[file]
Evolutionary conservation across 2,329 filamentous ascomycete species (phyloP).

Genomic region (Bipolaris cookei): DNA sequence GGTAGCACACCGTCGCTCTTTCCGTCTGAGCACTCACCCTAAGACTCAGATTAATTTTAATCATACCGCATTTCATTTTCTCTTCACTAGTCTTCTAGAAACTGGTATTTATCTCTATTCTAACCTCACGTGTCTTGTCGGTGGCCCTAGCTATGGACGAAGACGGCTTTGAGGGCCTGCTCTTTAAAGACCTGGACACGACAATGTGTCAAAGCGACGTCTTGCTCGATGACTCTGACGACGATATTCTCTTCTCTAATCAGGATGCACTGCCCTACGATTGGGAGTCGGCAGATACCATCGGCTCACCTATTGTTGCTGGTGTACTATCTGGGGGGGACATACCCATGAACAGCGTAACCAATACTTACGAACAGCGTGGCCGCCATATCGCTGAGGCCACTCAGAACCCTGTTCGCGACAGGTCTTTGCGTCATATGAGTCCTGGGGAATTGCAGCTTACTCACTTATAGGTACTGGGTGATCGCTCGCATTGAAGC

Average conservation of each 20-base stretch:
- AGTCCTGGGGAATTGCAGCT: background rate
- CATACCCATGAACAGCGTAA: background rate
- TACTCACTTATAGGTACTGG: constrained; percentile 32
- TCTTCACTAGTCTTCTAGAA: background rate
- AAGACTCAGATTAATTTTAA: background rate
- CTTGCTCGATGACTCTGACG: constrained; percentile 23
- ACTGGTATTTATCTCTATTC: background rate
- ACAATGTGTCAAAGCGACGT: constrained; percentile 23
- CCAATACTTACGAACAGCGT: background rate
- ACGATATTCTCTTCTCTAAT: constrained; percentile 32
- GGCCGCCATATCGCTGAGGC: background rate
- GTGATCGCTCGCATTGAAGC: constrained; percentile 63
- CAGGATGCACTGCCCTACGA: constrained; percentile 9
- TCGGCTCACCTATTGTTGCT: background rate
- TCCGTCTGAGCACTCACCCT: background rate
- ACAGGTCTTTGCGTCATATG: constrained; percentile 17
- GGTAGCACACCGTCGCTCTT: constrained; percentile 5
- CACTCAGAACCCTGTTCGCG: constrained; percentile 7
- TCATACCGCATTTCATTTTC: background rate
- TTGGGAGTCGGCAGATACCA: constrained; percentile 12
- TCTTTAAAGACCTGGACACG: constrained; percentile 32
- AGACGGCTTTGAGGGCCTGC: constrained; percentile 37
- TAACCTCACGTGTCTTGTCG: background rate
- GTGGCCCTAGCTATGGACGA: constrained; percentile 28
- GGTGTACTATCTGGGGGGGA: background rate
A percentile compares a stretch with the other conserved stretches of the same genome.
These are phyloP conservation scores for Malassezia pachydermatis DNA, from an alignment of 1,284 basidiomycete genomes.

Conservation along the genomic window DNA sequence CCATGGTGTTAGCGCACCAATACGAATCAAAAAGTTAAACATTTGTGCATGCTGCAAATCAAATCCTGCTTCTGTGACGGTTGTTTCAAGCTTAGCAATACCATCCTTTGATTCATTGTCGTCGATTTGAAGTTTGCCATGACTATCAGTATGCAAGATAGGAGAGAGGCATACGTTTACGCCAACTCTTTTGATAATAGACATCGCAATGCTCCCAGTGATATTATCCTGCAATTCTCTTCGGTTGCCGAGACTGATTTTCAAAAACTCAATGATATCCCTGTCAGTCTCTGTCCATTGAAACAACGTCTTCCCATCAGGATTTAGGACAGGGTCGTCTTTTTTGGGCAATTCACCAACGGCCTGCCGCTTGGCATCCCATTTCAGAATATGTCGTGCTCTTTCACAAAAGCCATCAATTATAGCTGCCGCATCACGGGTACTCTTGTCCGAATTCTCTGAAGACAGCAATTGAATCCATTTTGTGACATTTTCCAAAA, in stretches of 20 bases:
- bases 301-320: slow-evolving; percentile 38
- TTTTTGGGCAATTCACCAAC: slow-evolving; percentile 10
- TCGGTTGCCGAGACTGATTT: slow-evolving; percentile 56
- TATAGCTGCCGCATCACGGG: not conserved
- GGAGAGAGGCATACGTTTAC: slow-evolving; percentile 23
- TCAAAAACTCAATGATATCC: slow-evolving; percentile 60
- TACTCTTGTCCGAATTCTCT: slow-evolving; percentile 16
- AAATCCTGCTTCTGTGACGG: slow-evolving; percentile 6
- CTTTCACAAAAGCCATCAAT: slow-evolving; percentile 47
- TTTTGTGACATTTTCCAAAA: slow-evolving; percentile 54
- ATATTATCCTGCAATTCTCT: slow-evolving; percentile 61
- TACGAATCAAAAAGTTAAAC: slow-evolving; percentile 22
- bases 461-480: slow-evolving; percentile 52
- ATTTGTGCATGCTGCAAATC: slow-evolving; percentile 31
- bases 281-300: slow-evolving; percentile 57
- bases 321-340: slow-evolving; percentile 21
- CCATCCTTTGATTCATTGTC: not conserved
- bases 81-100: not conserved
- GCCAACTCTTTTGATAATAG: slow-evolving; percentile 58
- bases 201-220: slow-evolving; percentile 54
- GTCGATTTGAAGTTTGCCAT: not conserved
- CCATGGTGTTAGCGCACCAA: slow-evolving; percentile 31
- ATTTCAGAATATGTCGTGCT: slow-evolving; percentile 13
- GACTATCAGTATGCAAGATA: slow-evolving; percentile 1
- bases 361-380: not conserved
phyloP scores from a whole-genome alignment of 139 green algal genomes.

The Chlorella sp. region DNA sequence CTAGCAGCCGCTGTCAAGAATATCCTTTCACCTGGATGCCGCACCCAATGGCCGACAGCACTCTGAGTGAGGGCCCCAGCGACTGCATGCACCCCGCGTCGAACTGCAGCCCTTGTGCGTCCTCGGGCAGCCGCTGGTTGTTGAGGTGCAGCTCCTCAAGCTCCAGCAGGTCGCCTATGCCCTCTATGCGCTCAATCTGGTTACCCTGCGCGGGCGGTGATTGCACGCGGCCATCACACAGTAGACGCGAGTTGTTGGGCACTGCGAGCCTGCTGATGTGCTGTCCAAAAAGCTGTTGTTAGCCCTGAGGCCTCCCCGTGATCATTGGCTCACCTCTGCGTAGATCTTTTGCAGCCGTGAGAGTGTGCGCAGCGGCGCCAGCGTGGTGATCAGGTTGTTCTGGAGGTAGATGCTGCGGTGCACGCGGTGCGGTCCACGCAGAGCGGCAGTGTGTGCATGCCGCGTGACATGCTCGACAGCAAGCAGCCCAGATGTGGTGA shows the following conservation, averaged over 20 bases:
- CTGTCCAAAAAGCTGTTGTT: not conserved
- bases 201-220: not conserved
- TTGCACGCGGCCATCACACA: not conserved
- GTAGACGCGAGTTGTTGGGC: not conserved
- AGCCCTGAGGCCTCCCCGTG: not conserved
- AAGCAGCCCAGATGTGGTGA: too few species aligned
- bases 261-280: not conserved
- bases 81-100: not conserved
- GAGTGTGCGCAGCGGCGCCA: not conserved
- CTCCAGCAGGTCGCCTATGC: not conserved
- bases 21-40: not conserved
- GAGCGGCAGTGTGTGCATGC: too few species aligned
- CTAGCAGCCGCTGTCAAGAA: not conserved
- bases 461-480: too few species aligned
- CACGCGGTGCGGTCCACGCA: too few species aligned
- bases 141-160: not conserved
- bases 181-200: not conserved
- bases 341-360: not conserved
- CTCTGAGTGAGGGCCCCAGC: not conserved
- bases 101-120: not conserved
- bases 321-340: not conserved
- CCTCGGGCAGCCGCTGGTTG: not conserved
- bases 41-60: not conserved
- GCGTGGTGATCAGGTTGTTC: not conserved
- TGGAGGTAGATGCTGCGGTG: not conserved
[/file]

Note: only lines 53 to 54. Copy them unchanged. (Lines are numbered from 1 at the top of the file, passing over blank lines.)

- CCATGGTGTTAGCGCACCAA: slow-evolving; percentile 31
- ATTTCAGAATATGTCGTGCT: slow-evolving; percentile 13